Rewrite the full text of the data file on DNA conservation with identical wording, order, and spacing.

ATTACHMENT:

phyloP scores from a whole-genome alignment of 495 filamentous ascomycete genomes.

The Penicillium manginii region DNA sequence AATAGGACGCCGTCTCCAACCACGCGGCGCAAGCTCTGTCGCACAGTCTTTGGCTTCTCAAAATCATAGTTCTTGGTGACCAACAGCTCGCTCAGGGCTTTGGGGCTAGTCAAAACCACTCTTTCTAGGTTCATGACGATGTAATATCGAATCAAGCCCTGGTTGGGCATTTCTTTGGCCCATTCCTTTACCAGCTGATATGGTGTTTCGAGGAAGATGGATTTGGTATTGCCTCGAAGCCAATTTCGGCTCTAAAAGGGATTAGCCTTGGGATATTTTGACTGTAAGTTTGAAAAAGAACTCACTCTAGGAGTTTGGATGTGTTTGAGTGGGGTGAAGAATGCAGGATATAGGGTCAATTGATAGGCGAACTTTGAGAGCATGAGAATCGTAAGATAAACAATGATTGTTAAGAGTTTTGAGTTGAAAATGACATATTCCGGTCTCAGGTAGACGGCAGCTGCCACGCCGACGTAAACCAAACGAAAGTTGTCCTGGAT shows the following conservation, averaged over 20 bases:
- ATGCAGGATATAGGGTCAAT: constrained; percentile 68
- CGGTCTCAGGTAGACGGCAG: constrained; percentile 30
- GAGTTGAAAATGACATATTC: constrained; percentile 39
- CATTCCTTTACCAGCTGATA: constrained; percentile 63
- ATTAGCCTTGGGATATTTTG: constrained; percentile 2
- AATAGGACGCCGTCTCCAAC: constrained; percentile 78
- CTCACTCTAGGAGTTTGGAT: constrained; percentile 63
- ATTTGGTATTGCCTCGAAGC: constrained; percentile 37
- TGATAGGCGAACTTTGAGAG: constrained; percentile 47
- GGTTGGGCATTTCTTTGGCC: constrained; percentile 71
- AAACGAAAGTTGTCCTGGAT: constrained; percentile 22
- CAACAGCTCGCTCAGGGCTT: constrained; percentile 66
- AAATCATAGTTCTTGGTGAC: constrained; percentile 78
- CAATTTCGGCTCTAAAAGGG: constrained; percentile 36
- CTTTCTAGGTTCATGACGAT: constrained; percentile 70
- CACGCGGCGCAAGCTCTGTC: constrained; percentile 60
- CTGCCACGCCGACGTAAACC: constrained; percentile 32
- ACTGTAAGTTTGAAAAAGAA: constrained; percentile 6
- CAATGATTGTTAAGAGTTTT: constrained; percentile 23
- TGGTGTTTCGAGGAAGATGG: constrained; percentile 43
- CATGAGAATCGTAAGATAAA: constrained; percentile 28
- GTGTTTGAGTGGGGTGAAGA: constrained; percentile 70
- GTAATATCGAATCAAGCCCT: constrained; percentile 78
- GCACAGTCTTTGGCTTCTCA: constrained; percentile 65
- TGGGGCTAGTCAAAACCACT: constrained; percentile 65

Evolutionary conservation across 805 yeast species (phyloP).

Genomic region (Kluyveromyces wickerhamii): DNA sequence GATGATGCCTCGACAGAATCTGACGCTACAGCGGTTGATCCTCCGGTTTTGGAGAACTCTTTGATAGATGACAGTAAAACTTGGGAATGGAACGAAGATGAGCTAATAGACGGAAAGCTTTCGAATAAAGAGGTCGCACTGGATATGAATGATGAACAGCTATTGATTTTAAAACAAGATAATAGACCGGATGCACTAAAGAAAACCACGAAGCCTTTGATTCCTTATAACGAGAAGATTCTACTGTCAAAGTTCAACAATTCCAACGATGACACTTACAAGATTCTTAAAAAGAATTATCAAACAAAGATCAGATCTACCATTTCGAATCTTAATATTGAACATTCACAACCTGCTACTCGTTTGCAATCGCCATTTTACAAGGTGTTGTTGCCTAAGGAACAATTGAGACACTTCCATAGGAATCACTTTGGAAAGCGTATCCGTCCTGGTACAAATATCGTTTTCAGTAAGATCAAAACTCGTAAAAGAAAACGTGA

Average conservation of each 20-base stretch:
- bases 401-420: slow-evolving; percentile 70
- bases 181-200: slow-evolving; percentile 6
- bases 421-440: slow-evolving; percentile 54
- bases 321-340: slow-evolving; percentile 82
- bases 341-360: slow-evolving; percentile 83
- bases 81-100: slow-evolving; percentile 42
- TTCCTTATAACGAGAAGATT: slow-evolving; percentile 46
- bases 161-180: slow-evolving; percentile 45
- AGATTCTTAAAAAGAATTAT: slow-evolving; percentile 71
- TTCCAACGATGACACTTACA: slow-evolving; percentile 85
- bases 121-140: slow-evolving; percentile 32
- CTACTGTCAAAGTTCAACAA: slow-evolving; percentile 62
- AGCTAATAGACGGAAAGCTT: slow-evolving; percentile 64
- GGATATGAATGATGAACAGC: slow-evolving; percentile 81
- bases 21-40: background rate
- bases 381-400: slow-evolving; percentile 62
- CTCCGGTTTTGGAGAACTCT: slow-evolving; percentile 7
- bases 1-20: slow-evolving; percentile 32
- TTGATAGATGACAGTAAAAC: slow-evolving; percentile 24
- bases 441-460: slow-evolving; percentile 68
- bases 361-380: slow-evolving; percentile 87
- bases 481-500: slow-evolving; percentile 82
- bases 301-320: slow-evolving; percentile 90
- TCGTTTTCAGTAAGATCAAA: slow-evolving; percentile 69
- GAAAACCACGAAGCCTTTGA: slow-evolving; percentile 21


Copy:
phyloP scores from a whole-genome alignment of 495 filamentous ascomycete genomes.

The Penicillium manginii region DNA sequence AATAGGACGCCGTCTCCAACCACGCGGCGCAAGCTCTGTCGCACAGTCTTTGGCTTCTCAAAATCATAGTTCTTGGTGACCAACAGCTCGCTCAGGGCTTTGGGGCTAGTCAAAACCACTCTTTCTAGGTTCATGACGATGTAATATCGAATCAAGCCCTGGTTGGGCATTTCTTTGGCCCATTCCTTTACCAGCTGATATGGTGTTTCGAGGAAGATGGATTTGGTATTGCCTCGAAGCCAATTTCGGCTCTAAAAGGGATTAGCCTTGGGATATTTTGACTGTAAGTTTGAAAAAGAACTCACTCTAGGAGTTTGGATGTGTTTGAGTGGGGTGAAGAATGCAGGATATAGGGTCAATTGATAGGCGAACTTTGAGAGCATGAGAATCGTAAGATAAACAATGATTGTTAAGAGTTTTGAGTTGAAAATGACATATTCCGGTCTCAGGTAGACGGCAGCTGCCACGCCGACGTAAACCAAACGAAAGTTGTCCTGGAT shows the following conservation, averaged over 20 bases:
- ATGCAGGATATAGGGTCAAT: constrained; percentile 68
- CGGTCTCAGGTAGACGGCAG: constrained; percentile 30
- GAGTTGAAAATGACATATTC: constrained; percentile 39
- CATTCCTTTACCAGCTGATA: constrained; percentile 63
- ATTAGCCTTGGGATATTTTG: constrained; percentile 2
- AATAGGACGCCGTCTCCAAC: constrained; percentile 78
- CTCACTCTAGGAGTTTGGAT: constrained; percentile 63
- ATTTGGTATTGCCTCGAAGC: constrained; percentile 37
- TGATAGGCGAACTTTGAGAG: constrained; percentile 47
- GGTTGGGCATTTCTTTGGCC: constrained; percentile 71
- AAACGAAAGTTGTCCTGGAT: constrained; percentile 22
- CAACAGCTCGCTCAGGGCTT: constrained; percentile 66
- AAATCATAGTTCTTGGTGAC: constrained; percentile 78
- CAATTTCGGCTCTAAAAGGG: constrained; percentile 36
- CTTTCTAGGTTCATGACGAT: constrained; percentile 70
- CACGCGGCGCAAGCTCTGTC: constrained; percentile 60
- CTGCCACGCCGACGTAAACC: constrained; percentile 32
- ACTGTAAGTTTGAAAAAGAA: constrained; percentile 6
- CAATGATTGTTAAGAGTTTT: constrained; percentile 23
- TGGTGTTTCGAGGAAGATGG: constrained; percentile 43
- CATGAGAATCGTAAGATAAA: constrained; percentile 28
- GTGTTTGAGTGGGGTGAAGA: constrained; percentile 70
- GTAATATCGAATCAAGCCCT: constrained; percentile 78
- GCACAGTCTTTGGCTTCTCA: constrained; percentile 65
- TGGGGCTAGTCAAAACCACT: constrained; percentile 65

Evolutionary conservation across 805 yeast species (phyloP).

Genomic region (Kluyveromyces wickerhamii): DNA sequence GATGATGCCTCGACAGAATCTGACGCTACAGCGGTTGATCCTCCGGTTTTGGAGAACTCTTTGATAGATGACAGTAAAACTTGGGAATGGAACGAAGATGAGCTAATAGACGGAAAGCTTTCGAATAAAGAGGTCGCACTGGATATGAATGATGAACAGCTATTGATTTTAAAACAAGATAATAGACCGGATGCACTAAAGAAAACCACGAAGCCTTTGATTCCTTATAACGAGAAGATTCTACTGTCAAAGTTCAACAATTCCAACGATGACACTTACAAGATTCTTAAAAAGAATTATCAAACAAAGATCAGATCTACCATTTCGAATCTTAATATTGAACATTCACAACCTGCTACTCGTTTGCAATCGCCATTTTACAAGGTGTTGTTGCCTAAGGAACAATTGAGACACTTCCATAGGAATCACTTTGGAAAGCGTATCCGTCCTGGTACAAATATCGTTTTCAGTAAGATCAAAACTCGTAAAAGAAAACGTGA

Average conservation of each 20-base stretch:
- bases 401-420: slow-evolving; percentile 70
- bases 181-200: slow-evolving; percentile 6
- bases 421-440: slow-evolving; percentile 54
- bases 321-340: slow-evolving; percentile 82
- bases 341-360: slow-evolving; percentile 83
- bases 81-100: slow-evolving; percentile 42
- TTCCTTATAACGAGAAGATT: slow-evolving; percentile 46
- bases 161-180: slow-evolving; percentile 45
- AGATTCTTAAAAAGAATTAT: slow-evolving; percentile 71
- TTCCAACGATGACACTTACA: slow-evolving; percentile 85
- bases 121-140: slow-evolving; percentile 32
- CTACTGTCAAAGTTCAACAA: slow-evolving; percentile 62
- AGCTAATAGACGGAAAGCTT: slow-evolving; percentile 64
- GGATATGAATGATGAACAGC: slow-evolving; percentile 81
- bases 21-40: background rate
- bases 381-400: slow-evolving; percentile 62
- CTCCGGTTTTGGAGAACTCT: slow-evolving; percentile 7
- bases 1-20: slow-evolving; percentile 32
- TTGATAGATGACAGTAAAAC: slow-evolving; percentile 24
- bases 441-460: slow-evolving; percentile 68
- bases 361-380: slow-evolving; percentile 87
- bases 481-500: slow-evolving; percentile 82
- bases 301-320: slow-evolving; percentile 90
- TCGTTTTCAGTAAGATCAAA: slow-evolving; percentile 69
- GAAAACCACGAAGCCTTTGA: slow-evolving; percentile 21